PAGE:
Gombe is the smallest of Tanzania's national parks. The major attraction of the Gombe Stream National Park is the chimpanzees, made famous by Jane Goodall in 1960 when she established the area as a chimpanzee research station.
Despite its tiny size of only 52 sq km, it's a magnificent, dense tropical forest rising steeply from Lake Tanganyika in western Tanzania. It is a park without roads, where you can walk and experience nature with all your senses. The Park is a small island of wilderness surrounded on three sides by cultivation and on the fourth by the lake. As such, it is especially vulnerable to change, and needs careful protection.
Although the chimpanzees are the park's star attraction, one will be amazed at how these wild creatures accept them as they go about their everyday activities. There are many other species, including baboon, vervet monkey, red colobus monkey, blue monkey and bush babies. Gombe also hosts a wide variety of bird species which range from the iconic fish eagle to the jewel-like Peter's twinspots that hop tamely around the visitors' centre.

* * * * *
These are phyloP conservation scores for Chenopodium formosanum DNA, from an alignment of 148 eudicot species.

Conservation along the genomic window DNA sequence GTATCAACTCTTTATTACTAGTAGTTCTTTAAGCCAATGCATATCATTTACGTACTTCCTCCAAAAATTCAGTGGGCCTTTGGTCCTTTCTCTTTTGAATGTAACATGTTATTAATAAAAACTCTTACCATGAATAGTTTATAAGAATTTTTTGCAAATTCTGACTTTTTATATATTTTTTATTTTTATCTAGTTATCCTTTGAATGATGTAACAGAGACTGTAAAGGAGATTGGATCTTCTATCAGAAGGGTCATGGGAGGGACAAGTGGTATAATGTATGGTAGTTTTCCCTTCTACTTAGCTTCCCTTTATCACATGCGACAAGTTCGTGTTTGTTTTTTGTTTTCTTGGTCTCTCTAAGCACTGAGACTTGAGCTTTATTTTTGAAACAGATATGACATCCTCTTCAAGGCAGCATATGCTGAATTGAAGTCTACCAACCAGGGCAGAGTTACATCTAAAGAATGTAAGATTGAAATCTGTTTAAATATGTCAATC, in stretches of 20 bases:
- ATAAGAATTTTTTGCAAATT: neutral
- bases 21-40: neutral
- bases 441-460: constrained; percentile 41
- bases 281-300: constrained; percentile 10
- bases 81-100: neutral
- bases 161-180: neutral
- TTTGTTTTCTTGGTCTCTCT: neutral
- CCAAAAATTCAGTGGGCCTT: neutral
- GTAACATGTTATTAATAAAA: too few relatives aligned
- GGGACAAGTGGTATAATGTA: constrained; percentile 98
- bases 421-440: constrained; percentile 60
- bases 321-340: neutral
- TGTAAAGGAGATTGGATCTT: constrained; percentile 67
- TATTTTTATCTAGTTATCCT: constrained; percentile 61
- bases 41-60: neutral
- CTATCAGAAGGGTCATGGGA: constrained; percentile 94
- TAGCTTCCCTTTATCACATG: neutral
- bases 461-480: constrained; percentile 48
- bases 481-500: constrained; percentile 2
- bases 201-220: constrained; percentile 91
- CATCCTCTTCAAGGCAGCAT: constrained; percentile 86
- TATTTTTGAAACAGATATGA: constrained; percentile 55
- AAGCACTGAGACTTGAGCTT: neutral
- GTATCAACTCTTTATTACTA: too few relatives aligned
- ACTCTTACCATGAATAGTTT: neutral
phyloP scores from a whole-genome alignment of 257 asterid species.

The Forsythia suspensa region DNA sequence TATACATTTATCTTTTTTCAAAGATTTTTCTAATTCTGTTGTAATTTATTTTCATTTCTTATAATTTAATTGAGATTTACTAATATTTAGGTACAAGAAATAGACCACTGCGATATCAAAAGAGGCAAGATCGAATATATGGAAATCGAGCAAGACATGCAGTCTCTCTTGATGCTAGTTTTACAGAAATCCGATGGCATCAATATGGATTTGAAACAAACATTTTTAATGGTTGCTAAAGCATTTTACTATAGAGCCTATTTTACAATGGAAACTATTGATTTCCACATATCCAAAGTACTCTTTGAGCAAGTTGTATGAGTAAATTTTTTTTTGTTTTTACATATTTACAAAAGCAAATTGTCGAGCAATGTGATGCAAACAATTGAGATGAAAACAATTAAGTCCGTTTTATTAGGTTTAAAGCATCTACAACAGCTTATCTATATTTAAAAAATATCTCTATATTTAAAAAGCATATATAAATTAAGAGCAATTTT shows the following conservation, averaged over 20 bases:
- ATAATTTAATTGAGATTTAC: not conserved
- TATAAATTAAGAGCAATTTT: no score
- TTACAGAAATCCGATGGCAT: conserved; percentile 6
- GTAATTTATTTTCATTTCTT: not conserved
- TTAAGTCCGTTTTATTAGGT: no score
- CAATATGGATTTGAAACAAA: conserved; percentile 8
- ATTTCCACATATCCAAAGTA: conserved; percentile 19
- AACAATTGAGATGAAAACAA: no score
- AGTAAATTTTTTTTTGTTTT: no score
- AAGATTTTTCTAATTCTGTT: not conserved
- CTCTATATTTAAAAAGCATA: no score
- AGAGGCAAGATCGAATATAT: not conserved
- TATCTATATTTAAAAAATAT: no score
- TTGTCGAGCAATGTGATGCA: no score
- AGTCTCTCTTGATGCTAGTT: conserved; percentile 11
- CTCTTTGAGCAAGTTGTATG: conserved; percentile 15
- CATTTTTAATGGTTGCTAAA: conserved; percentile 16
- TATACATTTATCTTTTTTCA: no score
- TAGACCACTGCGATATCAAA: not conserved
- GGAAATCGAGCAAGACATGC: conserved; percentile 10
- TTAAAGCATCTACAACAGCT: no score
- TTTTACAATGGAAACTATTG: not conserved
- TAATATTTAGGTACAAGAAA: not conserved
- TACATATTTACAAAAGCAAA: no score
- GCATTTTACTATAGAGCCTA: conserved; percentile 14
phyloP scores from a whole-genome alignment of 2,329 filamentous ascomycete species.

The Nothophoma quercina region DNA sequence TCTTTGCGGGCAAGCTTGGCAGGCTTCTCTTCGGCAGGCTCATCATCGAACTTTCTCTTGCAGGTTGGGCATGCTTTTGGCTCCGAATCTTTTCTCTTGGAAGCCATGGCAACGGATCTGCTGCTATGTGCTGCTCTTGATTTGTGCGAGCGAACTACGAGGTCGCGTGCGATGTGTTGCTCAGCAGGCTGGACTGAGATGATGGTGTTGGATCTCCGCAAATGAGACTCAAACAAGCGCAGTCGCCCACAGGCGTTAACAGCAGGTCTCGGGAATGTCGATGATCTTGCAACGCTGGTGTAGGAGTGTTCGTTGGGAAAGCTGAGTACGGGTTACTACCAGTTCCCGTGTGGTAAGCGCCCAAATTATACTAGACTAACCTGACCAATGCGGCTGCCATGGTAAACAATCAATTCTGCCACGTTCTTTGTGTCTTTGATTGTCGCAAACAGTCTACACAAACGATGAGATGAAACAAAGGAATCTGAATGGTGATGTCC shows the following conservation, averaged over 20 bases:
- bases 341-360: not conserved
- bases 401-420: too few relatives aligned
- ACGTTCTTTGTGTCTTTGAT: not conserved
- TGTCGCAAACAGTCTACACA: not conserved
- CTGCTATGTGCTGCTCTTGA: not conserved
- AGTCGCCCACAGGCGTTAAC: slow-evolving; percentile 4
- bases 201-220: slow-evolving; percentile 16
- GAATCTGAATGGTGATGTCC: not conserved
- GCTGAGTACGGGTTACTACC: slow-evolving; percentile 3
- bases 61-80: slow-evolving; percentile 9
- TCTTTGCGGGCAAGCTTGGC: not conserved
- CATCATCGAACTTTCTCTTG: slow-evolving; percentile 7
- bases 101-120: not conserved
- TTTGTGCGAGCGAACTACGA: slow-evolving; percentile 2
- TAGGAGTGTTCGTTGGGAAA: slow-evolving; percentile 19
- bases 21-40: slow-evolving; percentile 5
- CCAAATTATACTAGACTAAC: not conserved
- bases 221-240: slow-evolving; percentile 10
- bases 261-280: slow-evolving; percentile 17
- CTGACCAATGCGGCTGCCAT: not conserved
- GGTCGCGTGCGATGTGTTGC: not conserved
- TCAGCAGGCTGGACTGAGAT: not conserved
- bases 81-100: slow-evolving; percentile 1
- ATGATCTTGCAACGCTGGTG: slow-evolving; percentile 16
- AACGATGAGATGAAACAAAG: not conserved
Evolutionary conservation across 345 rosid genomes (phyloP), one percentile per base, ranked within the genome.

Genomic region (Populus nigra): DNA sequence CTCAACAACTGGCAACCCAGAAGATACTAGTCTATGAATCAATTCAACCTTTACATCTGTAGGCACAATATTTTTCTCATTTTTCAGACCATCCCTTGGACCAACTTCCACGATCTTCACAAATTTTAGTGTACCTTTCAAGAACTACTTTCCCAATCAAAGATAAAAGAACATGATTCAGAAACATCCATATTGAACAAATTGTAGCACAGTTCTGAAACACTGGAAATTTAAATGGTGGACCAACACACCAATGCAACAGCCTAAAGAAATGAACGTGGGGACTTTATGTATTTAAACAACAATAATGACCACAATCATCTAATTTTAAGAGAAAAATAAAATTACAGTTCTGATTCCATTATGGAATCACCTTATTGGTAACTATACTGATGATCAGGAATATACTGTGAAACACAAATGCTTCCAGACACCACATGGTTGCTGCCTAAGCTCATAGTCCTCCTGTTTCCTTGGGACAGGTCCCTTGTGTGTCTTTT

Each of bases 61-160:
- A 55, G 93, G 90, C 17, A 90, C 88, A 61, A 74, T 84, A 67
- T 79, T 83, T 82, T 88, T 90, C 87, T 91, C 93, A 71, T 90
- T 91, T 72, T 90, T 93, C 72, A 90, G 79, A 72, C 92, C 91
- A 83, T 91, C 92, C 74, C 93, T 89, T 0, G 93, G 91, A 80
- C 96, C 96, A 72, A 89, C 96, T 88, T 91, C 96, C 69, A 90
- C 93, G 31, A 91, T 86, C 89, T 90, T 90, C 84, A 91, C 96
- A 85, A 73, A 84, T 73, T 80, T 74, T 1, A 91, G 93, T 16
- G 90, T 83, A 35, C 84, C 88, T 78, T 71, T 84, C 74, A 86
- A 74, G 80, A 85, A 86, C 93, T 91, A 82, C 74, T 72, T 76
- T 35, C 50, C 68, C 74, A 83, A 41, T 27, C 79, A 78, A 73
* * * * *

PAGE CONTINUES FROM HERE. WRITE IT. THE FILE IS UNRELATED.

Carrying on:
It is best visited during the dry season (June to October) since the chimps don't roam as far, providing for better photo opportunities. The wet season is typically from February to June and then again from November to mid-December.